Simplicity is Art & Success=T+C (video)


Fiction is obliged to stick to possibilities. Truth isn’t.
Mark Twain

The following is excerpted from Responsibilities of The Novelist published in 1903.

Through this series that revisits 19th century authors, BriteLites invites discussion of topics that remain important to WordSmiths.

File:Frank Norris.jpg

Once upon a time I had occasion to buy so uninteresting a thing as a silver soup-ladle. The salesman at the silversmith’s was obliging and for my inspection brought forth quite an array of ladles. But my purse was flaccid, anemic, and I must pick and choose with all the discrimination in the world.

I wanted to make a brave showing of my gift – to get a great deal for my money. I went through a world of soup-ladles – ladles with gilded bowls, with embossed handles, with chased arabesques, but there were none to my taste.

“Or perhaps,: says the salesman, “you would care to look at something like this,” and he brought out a ladle that was as plain and as unadorned as the unclouded sky – and about a beautiful.  Of all the others this was the most to my liking.  But the price! Ah, that anemic purse; and I must put it from me! It was nearly double the cost of any of the rest. And when I asked why, the salesman said:

“You see, in this highly ornamental ware the flaws of the material don’t show, and you can cover up a blowhole or the like by wreaths and beading.  But this plain ware has got to be the very best. Every defect is apparent.”

And there, if you please, is a conclusive comment upon the whole business – a final basis of comparison of all things whether commercial or artistic … .  We painters and poets and writers – artists – must labour with all the wits of us, all the strength of us, and with all that we have of ingenuity and perseverance to attain simplicity.

Library of Congress – National Book Festival – Washington, DC
September 22 & 23rd

WORTH A LOOK = Time + Productivity (6-minute video)

Visit Sandra’s Blog – Art for Healing & High Achievement


6 thoughts on “Simplicity is Art & Success=T+C (video)

  1. To be complicated into infinity is to achieve simplicity. How hard it is to be succinct!
    Some times a few words burn themselves into my eyes, and still others hold my hand ever tight leaving marks, and yet other terms mark my soul. Mark Twain, he has done this. . . To another, me.

    • John,

      Thanks so much for your comment on the most recent BriteLites.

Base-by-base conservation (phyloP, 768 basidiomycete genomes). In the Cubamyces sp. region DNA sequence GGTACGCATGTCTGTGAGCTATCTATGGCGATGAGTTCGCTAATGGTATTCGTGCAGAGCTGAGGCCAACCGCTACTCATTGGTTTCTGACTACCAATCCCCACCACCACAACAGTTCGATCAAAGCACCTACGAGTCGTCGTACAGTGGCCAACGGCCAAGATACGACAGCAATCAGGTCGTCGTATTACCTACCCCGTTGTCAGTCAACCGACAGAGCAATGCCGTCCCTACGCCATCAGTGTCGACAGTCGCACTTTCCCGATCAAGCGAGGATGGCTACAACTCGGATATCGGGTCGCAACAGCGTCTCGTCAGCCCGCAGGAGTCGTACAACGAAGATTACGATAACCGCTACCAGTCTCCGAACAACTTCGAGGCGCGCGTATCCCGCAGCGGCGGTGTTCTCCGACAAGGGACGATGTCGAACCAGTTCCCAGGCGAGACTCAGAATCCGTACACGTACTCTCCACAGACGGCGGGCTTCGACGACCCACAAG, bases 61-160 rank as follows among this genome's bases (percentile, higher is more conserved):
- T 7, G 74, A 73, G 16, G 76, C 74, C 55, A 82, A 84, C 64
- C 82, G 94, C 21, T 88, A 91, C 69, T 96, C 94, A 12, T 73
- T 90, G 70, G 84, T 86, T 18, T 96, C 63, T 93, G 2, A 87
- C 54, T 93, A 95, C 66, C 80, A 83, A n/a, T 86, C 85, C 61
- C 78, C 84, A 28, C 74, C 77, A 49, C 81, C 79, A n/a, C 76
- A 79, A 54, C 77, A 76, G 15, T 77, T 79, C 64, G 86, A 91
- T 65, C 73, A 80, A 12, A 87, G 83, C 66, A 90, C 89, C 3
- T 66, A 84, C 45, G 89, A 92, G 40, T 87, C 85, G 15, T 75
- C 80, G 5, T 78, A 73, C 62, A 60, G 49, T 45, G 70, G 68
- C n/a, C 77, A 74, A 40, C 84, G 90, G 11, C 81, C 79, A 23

Your writing has a special beauty and unique phrasing.

      And I now see that, given the time you posted, you truly are an early riser. (Okay, just joking, but Big Smile)


  2. Thanks for the post. That was quite a nice analogy with the ladle. Not sure about the whole “flaccid purse” thing, but time tends to affect language it seems. Feel free to check out some of the writing on my blog. Always nice to hear from people that can appreciate good work, not to say that mine lives up to Twain. Thanks again

    • Thanks for your comment on my BriteLites post. Only a few more in this 19th century series remain. I’m amazed at how relevant their comments remain. Check back.

      I look forward to checking your blog & stay in touch.

      Sandra Gould Ford

  3. I enjoyed the short excerpt. The fact the author used such words as flaccid and anemic to describe his purse remninded me once again the power of vocabulary to emphasize a point
    Connections of a plain and simple ladle with plain and simple prose I think I got it 🙂
    Sorry I have been unable to comment more often on this series but I will try to stay more involved.

    • Thanks so much for your comments on the “less is more” article on writing. Your thoughts on the current post will be appreciated.

      I’m new to blogging and have just figured out where comments are (awaiting approval).


Leave a Reply

Fill in your details below or click an icon to log in: Logo

You are commenting using your account. Log Out /  Change )

Google+ photo

You are commenting using your Google+ account. Log Out /  Change )

Twitter picture

You are commenting using your Twitter account. Log Out /  Change )

Facebook photo

You are commenting using your Facebook account. Log Out /  Change )


Connecting to %s